With all the different personalities and dynamics in the workplace, it’s easy for misinterpretations and confusion to occur. Suddenly, no one has a clue about what’s even supposed to be happening! It’s especially hard to get on track and stay on track if you’re a little fuzzy about the details yourself. So what’s the solution?

If you’re not familiar with use cases, let me introduce you. Use cases were created by Ivar Jacobson, in 1986, as a communication tool to be used in software and systems engineering. He wanted an approach that would distill all the important goals down to the most essential. By using simple stories, complicated goals could now be easily communicated in a way that everyone would understand. From shareholders, to project managers to developers; the meaning would be the same. This would allow the project to maintain it’s integrity through the process and having a clear direction would push the project forward. Over the years, it has been embraced by the business world as a whole. And it can be adapted and applied to just about any business project or goal.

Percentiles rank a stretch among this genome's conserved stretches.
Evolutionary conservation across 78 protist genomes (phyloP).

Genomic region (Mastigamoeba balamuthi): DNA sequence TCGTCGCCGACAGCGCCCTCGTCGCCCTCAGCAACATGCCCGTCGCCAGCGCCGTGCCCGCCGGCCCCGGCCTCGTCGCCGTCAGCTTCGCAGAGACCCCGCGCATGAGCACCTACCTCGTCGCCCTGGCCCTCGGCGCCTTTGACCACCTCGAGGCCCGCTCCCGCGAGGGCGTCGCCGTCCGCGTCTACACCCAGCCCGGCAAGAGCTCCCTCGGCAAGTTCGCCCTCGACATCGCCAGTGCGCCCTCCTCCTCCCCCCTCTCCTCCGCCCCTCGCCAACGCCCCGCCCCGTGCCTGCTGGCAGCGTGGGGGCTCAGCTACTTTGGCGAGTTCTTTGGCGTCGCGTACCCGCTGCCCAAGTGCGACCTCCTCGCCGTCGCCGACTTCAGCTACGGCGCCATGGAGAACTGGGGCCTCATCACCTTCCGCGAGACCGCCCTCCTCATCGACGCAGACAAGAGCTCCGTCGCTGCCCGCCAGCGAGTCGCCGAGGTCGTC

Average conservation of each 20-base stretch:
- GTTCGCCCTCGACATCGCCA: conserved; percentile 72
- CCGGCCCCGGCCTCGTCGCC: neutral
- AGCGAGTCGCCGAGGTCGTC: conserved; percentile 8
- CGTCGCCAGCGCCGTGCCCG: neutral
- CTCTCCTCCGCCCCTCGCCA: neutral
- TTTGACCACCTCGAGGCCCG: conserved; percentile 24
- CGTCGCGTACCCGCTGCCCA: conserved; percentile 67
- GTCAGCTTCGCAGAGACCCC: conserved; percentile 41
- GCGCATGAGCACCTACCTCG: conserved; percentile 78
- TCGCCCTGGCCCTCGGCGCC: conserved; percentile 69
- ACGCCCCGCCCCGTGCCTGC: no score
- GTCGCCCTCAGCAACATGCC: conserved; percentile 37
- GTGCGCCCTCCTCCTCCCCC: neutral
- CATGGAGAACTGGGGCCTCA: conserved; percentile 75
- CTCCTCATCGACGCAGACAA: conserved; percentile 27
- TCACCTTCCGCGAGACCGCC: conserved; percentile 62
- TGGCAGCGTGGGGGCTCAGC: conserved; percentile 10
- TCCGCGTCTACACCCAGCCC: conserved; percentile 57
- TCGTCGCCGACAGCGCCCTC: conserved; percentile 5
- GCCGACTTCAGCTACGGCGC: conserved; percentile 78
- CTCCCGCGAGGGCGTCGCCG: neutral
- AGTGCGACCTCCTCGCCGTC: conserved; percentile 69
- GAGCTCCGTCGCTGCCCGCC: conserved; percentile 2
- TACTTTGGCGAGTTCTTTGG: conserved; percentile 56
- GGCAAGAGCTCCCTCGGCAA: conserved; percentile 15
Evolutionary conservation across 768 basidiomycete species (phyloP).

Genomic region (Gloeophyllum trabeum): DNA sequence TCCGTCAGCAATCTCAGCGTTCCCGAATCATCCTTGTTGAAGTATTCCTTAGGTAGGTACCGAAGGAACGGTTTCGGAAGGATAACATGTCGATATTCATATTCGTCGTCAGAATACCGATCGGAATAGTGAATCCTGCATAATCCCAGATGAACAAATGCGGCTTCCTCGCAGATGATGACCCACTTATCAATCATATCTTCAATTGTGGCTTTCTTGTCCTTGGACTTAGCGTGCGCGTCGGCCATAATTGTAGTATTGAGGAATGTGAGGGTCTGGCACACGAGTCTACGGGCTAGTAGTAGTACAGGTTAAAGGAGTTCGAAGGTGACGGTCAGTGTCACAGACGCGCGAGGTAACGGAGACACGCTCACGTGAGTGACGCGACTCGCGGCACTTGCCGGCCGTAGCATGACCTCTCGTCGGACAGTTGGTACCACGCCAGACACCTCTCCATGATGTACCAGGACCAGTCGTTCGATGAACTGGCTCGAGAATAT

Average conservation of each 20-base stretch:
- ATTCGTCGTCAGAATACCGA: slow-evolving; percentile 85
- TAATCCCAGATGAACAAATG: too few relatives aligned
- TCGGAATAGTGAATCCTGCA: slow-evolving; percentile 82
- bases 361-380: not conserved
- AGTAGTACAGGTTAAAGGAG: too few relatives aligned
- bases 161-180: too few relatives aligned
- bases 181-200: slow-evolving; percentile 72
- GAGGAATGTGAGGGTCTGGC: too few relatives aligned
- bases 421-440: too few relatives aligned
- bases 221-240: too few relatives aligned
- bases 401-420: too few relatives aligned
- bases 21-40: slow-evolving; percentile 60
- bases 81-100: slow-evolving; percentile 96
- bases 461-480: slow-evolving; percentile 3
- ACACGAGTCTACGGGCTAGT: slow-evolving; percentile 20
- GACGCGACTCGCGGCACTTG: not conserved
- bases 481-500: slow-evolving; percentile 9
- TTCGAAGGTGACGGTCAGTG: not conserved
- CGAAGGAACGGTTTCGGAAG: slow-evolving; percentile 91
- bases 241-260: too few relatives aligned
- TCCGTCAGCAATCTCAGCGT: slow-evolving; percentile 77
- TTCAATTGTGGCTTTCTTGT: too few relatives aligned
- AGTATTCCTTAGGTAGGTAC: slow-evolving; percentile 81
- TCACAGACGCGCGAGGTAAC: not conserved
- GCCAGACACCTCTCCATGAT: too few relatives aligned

How Do You Make One?

Do some brainstorming. Ask a lot of questions. Let’s use an example:

I’m starting a shiny new website. And I’m not sure what I need for hosting. So how will my site be used? What will people do while they’re on it? I’m going to create a list of these actions and this will guide my choices. I’ve got my eyes on future growth and speed. And I’m a little concerned about security. I had a bad previous experience with losing data and backups not being run, and I’d like to make sure that doesn’t happen again. And sure, that’s all great, but I have a really tight budget that’s calling all the shots. So I’m going to make a list of all these things and then prioritize it. This will be my use case. And now I know what I’m looking for and I can communicate that to the rest of my team.

My Use Case:

  • Within my budget
  • Options for future growth
  • Speed
  • Backups
  • Security

Using Your Use Case

When you’re not fuzzy on the details anymore, you can pass along your priorities to the rest of the members of your team. They will have the most essential information and can get to work, knowing exactly what’s most important to you. Use cases are a great communication tool to bring along on your way to building a successful business.


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